Presentation is loading. Please wait.

Presentation is loading. Please wait.

Ireland’s Broadband Performance and Policy Actions January 2010.

Similar presentations

Presentation on theme: "Ireland’s Broadband Performance and Policy Actions January 2010."— Presentation transcript:

1 Ireland’s Broadband Performance and Policy Actions January 2010

2 Contents 1.Current Broadband Performance - Broadband penetration (fixed and mobile) - Cost and speed of available services for business and residential customers - Next generation networks 2.Market Developments – Core and Access Networks 3.Policy Recommendations

3 1. Strong Growth in Broadband Take-Up… but we are not yet converging on leading countries Broadband Subscribers per 100 inhabitants, 2002-2009 Source: OECD, Broadband Statistics

4 While mobile subscriptions are high in Ireland, overall penetration rate remains average Source: OECD Broadband Statistics (fixed) and European Commission (mobile) Fixed and Mobile Broadband Penetration per 100 Inhabitants, July 2009

5 Geography Does Not Help Roll-Out of Advanced Services Source: OECD, Broadband Statistics; World Bank, World Development Indicators Broadband subscribers per 100 inhabitants and Urban Population, June 2009

6 Download speeds in Ireland remain below the fastest speeds in other OECD countries Fixed Broadband Lines by Speed, July 2009 Source: European Commission Working Document: Broadband access in the EU 1 July 2009.

7 Business Products are Improving (speed/costs) - but the most widely available service still offers relatively slow speeds Fastest DSL Connection offered by the incumbent and Annual € Cost Source: Teligen, September 2009

8 Ireland compares poorly with leading countries in terms of the fastest speed available to residential customers Source: Teligen, September 2009 Fastest Residential DSL/Cable Connection and Annual Cost

9 Ireland remains behind leading regions in upgrading the local access network to fibre Source: OECD, Broadband Statistics Fibre Connections as a Percentage of Total Broadband Connections, June 2009

10 Ireland lags competitors as an increasing number of countries develop the capability to support next generation telecoms services CISCO/Saïd Business School, University of Oxford, September 2009 Readiness to Support Next Generation Broadband Services, 2009

11 2. Market Developments ► International connectivity is strong ► Major improvements in the ‘core’ network Investment by telecommunications operators strong State-driven developments have played a strong role – ESB, BGE, CIE, Local Authorities - Metropolitan Area Networks, etc. ► Investment in Upgrading Access Networks Disappointing (from the national/ regional network to the customer premises) Eircom – some trials but no investment plan UPC investing significantly – potential speeds of 120 Mb/s in areas where it is active Recent launch of WiMax service in key cities (offering 8Mb) Trials of advanced mobile services (Long-Term Evolution) likely in next two years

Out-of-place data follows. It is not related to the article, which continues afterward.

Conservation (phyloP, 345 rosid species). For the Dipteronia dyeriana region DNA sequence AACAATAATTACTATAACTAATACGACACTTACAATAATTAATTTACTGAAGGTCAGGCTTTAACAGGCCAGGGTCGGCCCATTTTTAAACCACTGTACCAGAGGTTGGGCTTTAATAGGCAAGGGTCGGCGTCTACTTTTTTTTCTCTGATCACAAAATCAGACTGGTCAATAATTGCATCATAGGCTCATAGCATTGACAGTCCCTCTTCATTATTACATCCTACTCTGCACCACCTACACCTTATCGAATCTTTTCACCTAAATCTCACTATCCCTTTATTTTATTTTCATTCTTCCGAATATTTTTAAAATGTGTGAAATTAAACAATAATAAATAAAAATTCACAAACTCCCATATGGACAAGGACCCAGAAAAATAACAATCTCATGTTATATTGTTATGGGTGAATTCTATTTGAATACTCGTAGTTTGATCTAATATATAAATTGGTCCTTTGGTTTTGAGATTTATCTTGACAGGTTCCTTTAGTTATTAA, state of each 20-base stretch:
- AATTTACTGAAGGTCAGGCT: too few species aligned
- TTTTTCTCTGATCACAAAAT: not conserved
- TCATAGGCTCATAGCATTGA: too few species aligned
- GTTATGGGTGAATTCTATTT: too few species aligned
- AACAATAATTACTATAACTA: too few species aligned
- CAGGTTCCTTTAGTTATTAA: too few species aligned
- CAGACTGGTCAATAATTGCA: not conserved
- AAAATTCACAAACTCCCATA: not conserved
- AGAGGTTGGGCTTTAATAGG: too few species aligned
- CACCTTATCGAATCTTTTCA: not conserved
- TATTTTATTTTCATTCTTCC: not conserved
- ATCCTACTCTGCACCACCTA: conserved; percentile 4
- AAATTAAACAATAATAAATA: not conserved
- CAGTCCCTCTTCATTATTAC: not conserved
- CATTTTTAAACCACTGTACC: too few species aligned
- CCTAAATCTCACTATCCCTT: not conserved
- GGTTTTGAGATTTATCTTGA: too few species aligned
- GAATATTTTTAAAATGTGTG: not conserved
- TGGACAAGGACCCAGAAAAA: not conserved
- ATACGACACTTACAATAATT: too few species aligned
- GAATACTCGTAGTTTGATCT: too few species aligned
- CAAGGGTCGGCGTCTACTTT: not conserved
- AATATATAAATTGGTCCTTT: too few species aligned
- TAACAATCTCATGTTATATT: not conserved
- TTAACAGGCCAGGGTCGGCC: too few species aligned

12 3. Immediate Policy Requirements ► Greater investment in telecommunications infrastructure is essential if Ireland is to converge towards leading OECD countries in terms of high quality services The report outlines action to: ► 3.1 Facilitate the Necessary Investment by Private Telecommunications Operators ► 3.2 Utilise Existing State Investments and Regulations

13 3.1 We Need to Facilitate Private Investment in Risky Network Upgrades ► Ensure an appropriate return on investment to incentivise investment in Next Generation Networks ► Examine the potential for infrastructure sharing while maintaining competition in the market ► Make spectrum available for wireless options – switching off analogue TV is key – update the 1926 Wireless Act ► Ensure wholesale access to a range of advanced products ► Reduce the cost of network rollout – minimise costs and onerous planning rules, and fragmentation across local authorities

14 3.2 Role of State Investment and Regulation ► Progress the ‘one-stop-shop’ and the mandatory provision of ducting in building regulations ► Progress on local loop unbundling – competition spurs investment in fibre ► Mainstream the Provision of Access Infrastructure into Existing State Investment Plans Water distribution networks and metering, Smart Electricity Metering, Sewers, Roads, etc. Can Local Authorities play a more proactive role in developing open access infrastructure? ► Extend MANs in Cork and Waterford ► Potential to build additional MANs in 5 towns ► Demand for Broadband Progress on eGovernment, eHealth, ICT in Schools etc.

15 Conclusions ► Ireland needs to be among the leaders in Europe in the provision of advanced telecommunications infrastructure, access and services by 2012 ► Broadband speeds available are currently higher in other countries and take-up of fibre is growing rapidly ► Investments being made currently are necessary but are not sufficient to achieve a leadership position ► Competitiveness threat for Irish firms as significantly faster speeds become widespread in other countries? ► Role for State Provision of Access Infrastructure? Some countries have developed more active programmes to roll out next generation networks

16 Thank You To view the full report see,5376,en.php,5376,en.php

Download ppt "Ireland’s Broadband Performance and Policy Actions January 2010."

Similar presentations

Ads by Google